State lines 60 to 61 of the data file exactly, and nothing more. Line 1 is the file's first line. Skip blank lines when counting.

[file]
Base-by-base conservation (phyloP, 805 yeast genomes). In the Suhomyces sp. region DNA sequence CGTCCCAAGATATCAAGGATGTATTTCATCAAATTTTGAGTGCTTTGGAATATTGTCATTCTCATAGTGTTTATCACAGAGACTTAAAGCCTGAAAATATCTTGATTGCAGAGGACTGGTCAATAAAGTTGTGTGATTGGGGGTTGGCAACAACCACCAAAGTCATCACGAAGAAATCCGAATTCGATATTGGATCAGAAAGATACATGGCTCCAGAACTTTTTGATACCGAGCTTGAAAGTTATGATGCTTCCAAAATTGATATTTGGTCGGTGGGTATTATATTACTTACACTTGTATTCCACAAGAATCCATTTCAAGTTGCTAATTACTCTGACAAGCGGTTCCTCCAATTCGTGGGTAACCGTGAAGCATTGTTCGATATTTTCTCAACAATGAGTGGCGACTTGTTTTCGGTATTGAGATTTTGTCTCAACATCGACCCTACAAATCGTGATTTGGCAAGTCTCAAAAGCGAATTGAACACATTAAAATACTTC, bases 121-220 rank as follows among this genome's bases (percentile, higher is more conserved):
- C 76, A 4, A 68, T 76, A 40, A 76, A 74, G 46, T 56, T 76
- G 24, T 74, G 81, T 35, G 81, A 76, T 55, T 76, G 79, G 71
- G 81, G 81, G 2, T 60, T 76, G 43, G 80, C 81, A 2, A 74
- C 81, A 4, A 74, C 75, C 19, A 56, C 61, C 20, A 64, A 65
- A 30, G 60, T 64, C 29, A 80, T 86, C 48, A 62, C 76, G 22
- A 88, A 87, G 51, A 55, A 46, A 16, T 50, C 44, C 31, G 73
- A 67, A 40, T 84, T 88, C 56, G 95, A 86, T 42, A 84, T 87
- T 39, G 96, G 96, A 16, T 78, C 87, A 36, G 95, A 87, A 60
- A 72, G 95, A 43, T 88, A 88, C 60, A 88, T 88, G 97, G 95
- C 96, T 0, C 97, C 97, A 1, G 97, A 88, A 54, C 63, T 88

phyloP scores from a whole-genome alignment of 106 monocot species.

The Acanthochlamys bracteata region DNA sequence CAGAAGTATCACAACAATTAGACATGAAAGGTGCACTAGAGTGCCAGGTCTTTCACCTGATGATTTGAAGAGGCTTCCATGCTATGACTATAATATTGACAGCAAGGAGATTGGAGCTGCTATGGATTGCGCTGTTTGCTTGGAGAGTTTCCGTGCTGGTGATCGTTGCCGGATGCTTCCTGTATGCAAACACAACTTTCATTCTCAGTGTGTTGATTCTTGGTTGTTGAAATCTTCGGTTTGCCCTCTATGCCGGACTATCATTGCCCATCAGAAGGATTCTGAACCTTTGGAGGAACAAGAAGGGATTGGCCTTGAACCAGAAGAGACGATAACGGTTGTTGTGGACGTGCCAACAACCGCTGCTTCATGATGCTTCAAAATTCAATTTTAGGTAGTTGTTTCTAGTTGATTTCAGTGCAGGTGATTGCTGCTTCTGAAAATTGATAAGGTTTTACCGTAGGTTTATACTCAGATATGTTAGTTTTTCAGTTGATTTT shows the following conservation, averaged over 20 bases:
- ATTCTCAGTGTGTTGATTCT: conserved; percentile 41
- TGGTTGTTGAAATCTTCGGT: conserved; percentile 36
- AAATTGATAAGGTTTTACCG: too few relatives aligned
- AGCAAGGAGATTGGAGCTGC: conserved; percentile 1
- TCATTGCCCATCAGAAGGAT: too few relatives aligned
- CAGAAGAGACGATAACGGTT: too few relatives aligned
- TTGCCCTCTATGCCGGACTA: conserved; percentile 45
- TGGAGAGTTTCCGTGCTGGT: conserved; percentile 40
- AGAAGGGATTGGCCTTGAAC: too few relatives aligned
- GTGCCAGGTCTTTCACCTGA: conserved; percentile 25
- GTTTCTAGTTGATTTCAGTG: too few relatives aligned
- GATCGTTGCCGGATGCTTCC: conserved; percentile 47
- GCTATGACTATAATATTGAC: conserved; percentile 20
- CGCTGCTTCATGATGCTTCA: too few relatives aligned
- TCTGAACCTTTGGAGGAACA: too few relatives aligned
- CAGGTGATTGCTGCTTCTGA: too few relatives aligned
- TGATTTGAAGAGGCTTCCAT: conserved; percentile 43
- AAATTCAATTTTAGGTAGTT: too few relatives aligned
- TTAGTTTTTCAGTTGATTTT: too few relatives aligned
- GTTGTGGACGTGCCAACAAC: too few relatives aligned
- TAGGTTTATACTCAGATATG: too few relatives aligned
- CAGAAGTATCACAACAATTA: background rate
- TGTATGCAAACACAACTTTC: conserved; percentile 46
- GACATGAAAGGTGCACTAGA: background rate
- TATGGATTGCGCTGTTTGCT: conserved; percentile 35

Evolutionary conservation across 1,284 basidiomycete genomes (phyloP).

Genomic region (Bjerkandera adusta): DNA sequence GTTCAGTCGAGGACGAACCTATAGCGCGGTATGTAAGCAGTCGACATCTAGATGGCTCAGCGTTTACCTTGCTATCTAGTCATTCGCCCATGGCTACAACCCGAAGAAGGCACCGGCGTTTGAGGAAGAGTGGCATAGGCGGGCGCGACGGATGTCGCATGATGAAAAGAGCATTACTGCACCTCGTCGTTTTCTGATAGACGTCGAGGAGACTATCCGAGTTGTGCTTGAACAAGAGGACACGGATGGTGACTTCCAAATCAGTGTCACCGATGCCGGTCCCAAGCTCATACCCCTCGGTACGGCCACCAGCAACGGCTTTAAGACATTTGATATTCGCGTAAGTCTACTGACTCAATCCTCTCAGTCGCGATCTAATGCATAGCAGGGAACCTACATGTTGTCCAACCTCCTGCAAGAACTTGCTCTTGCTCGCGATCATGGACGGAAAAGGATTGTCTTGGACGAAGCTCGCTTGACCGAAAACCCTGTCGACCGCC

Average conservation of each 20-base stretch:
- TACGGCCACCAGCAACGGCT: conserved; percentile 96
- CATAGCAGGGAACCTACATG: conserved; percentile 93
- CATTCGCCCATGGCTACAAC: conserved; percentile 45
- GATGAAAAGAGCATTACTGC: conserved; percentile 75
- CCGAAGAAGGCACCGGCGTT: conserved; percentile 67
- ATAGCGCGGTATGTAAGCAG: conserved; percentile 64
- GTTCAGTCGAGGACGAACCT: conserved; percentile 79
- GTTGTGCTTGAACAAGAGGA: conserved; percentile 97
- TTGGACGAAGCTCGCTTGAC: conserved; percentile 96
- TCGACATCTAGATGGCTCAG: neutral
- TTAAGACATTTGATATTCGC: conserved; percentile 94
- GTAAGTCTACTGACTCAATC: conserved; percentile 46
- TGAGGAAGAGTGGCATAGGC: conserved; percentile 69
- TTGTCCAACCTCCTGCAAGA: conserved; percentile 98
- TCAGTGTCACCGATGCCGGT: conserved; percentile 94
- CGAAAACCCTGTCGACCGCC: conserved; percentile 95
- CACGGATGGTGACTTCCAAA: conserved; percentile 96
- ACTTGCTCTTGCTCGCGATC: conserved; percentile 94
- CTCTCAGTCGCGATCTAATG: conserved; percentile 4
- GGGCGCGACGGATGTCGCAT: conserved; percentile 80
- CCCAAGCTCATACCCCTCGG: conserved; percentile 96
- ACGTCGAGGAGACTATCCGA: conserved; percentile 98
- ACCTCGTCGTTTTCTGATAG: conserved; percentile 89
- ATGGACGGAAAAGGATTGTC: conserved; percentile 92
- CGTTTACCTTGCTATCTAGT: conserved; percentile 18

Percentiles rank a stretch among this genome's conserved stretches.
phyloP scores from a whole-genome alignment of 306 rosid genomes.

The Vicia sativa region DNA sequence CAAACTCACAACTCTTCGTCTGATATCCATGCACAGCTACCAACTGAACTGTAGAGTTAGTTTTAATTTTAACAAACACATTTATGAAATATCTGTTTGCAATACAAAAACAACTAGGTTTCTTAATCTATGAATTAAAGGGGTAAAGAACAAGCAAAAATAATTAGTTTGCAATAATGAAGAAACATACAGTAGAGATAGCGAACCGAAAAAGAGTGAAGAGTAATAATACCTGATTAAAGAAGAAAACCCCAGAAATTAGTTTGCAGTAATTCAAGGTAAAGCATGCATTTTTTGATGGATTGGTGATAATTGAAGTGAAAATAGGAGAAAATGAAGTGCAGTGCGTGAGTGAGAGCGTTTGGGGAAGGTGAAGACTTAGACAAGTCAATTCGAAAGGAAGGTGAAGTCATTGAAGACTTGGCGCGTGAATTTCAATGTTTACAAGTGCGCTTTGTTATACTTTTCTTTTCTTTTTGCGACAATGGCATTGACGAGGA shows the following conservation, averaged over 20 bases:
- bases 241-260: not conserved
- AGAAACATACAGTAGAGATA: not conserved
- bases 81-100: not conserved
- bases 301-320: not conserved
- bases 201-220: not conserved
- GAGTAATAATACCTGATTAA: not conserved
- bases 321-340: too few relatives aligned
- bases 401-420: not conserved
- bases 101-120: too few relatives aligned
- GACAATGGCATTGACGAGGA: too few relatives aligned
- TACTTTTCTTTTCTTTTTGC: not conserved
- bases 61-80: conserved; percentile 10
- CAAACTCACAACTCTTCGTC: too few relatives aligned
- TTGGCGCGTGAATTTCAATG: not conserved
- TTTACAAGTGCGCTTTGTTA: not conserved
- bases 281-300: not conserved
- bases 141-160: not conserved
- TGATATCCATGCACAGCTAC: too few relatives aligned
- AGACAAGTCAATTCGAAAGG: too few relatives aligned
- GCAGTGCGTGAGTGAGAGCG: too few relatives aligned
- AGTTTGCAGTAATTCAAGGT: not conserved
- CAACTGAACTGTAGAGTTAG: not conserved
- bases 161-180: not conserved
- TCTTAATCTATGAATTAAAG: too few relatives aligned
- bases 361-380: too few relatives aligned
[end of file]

- CTCTCAGTCGCGATCTAATG: conserved; percentile 4
- GGGCGCGACGGATGTCGCAT: conserved; percentile 80